Tucked deep in the British Columbia backcountry, Siwash Lake Wilderness Resort is a boutique-style guest ranch run by husband and wife Roy Grinder and Allyson Rogers and their fabulous team. It’s the ideal spot for families to get away from it all yet still be pampered in the middle of the wilderness.
Surrounded by wide-open skies, rolling grasslands and forests dotted with lakes, the setting is as stunning as it is serene. With no cell service and limited WIFI in the lodge only, families can really disconnect and spend quality time together. Siwash Lake’s pasture-to-plate cuisine, expert guides, wide array of activities, friendly staff, hands-on owners and spectacular scenery are what make this such a special place, where guests are sure to leave wanting more.
The accommodations are incredible: safari-inspired tents, lodge rooms and the unique Cariboo Suite in the loft of an onsite log barn. The tents include two bedrooms, radiant-heat floors, private bathroom facilities and private decks with stunning views of the lake. Perfect for families, they offer a great deal of privacy yet are close to the main lodge.
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We stayed in the Cariboo Suite, rustic and cozy with luxurious linens and the most comfortable bed— a perfect combination of authenticity and refinement. Freshly baked muffins and carafes of coffee and hot chocolate were delivered to our doorstep every morning as a pre-breakfast treat.
The horses roam free at night, and every morning they run back to the barn to get ready for the morning ride. My girls loved the morning ritual of sitting on the balcony of our cabin and watching the horses gallop in, neighing with excitement.
As Siwash Lake is so far off the beaten path and has an eco-friendly solar power supply, the staff provision and set menus in advance according to what’s available, seasonal and fresh. They try to be as self-sustainable as possible and are happy to accommodate any dietary restrictions.
Our meals were incredible across the board. One evening I asked our server if I could have a green salad, and I soon looked out the window to see her in the greenhouse, then walking across the yard to the lodge with a handful of lettuce. Two minutes later my salad was in front of me. It doesn’t get any fresher than that!
Breakfast, lunch and dinner are served in the main lodge, and guests are assigned a table for their stay. Everyone gathers for the daily happy hour on the deck overlooking the lake (if the weather doesn’t cooperate, it’s held in the lodge by the beautiful stone fireplace). This is a great time to recount the day’s activities with fellow guests — Siwash Lake is the type of place where you’ll leave with everyone’s email address and promises to keep in touch.
Since our stay, Siwash Lake also has opened the Ridge Pavilion, the new hub of the resort, for elegant outdoor dining and lounging amid nature.
It is obvious that Allyson is passionate about horses; the equine program is fantastic. A great deal of thought is put into pairing horses with guests to match both skill level and personality. You’re assigned the same horse for the entire stay, which allows for true bonding. By the end of my stay, my horse would come when I called his name, a highlight for me.
The whole approach to the equestrian program at Siwash Lake is different than any other I have experienced. There is an emphasis on education and safety: All guests have an orientation the first day where they learn to tack their horse, including cleaning their hooves. This allows riders a chance to develop trust with their equine companions. Trail rides aren’t the typical nose-to-tail style — exploring the old-growth forests and rolling grasslands with the Marble Mountains in the background is unforgettable.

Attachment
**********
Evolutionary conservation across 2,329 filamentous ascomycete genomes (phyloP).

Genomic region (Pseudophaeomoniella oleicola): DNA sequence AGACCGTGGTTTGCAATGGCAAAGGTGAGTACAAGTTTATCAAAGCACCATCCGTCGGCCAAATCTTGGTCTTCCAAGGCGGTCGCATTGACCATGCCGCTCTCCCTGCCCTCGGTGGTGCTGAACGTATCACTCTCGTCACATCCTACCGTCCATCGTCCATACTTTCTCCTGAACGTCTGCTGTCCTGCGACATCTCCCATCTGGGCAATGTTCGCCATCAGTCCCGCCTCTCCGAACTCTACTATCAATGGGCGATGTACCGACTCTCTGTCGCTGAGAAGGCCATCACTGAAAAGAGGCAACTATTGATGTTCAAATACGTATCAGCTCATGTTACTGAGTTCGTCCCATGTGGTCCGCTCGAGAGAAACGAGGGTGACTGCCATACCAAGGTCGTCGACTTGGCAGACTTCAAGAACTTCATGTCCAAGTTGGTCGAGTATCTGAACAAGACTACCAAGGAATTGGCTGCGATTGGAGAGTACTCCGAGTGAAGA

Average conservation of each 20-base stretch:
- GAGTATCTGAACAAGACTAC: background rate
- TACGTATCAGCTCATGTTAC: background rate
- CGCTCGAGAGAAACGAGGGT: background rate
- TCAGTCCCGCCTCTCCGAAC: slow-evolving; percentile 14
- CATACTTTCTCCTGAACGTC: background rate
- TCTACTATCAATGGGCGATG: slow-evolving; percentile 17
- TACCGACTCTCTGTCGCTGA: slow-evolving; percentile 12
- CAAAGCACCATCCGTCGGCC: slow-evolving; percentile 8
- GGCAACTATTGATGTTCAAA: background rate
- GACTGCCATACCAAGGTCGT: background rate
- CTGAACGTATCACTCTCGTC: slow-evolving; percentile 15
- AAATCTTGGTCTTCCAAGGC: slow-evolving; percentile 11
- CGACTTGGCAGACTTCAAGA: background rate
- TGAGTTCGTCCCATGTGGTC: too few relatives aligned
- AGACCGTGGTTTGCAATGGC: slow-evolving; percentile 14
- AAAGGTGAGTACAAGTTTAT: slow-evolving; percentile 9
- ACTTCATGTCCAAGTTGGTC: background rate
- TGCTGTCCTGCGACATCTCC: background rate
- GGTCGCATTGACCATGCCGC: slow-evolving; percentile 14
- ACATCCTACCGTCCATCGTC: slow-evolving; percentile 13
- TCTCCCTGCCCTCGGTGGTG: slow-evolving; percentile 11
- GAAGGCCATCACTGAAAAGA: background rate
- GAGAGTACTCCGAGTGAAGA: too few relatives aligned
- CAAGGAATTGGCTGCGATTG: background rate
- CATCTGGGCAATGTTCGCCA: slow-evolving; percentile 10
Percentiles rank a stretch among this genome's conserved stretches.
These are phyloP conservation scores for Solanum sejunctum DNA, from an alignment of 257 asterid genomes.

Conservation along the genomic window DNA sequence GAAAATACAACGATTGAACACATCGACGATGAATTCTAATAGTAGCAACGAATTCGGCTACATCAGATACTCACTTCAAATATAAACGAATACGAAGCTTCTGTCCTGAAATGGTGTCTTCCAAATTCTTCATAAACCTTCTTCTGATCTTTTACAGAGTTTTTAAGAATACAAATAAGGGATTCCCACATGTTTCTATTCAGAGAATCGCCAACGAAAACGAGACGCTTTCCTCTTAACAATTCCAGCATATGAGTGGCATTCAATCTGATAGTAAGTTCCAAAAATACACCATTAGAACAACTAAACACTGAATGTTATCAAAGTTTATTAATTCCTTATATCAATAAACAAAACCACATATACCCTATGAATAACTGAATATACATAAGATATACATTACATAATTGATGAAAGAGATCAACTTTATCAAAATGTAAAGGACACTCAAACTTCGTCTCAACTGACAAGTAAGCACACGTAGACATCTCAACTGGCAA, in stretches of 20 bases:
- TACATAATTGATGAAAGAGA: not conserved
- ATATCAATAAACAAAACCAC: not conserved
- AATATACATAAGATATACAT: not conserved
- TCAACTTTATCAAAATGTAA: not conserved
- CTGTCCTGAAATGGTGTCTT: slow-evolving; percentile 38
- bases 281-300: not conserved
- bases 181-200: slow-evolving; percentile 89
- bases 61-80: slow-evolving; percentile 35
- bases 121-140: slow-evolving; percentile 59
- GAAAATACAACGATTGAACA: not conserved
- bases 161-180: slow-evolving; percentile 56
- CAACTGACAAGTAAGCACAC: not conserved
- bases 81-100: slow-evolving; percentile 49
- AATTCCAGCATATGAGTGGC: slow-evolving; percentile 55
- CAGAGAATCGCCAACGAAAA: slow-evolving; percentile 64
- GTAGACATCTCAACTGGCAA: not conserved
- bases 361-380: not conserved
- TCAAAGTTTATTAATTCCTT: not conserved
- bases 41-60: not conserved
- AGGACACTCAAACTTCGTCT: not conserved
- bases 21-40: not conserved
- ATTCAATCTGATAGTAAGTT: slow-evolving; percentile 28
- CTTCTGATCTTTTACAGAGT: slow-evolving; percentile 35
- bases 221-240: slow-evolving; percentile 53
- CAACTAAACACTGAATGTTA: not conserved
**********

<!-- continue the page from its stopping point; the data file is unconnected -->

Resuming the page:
For those less interested in riding, there are plenty of other exciting options, including archery. We liked that archery here is so much more than standing in one spot shooting arrows into a target on a hay bale. Instead, we had a fun family contest with our guides on a trail through the forest, shooting at fake animals.
Fishing, hiking (guided or not) and all kinds of water sports, from water skiing to canoeing and paddle boarding, are among the many activities included. Our favorites were marksmanship and the unusual sport of hatchet throwing. My city kids had never even seen a gun, let alone shot one, so this was quite an experience for them.
Alternatively, you can embrace nature with an outdoor yoga class, listening to the birds and the wind in the aspen trees, or just relax on an Adirondack chair and enjoy the view. And for us, watching the sunlight on the meadow while playing a game of fetch with Roy’s dog Layla was just magical.
There are several ways to get to Siwash Lake, all of which are a bit of a journey but so worthwhile. We took the scenic route on the famous Skyline Drive from Vancouver through the desert, and the changes in topography during the 4-hour drive were unbelievable. Another option is to fly in via seaplane or drive from Banff and Lake Louise.
TIP: If you choose to drive, you’re asked to call and let the staff know you are on your way once you hit the mile marker for 70 Mile House. A little farther from here, you will hit a dirt road and lose cell reception.
Editor’s Note: Ciao Bambino received a media package to review Siwash Lake Wilderness Resort for families. As always, our opinions are our own. Photos by Sandy Pappas except where noted.
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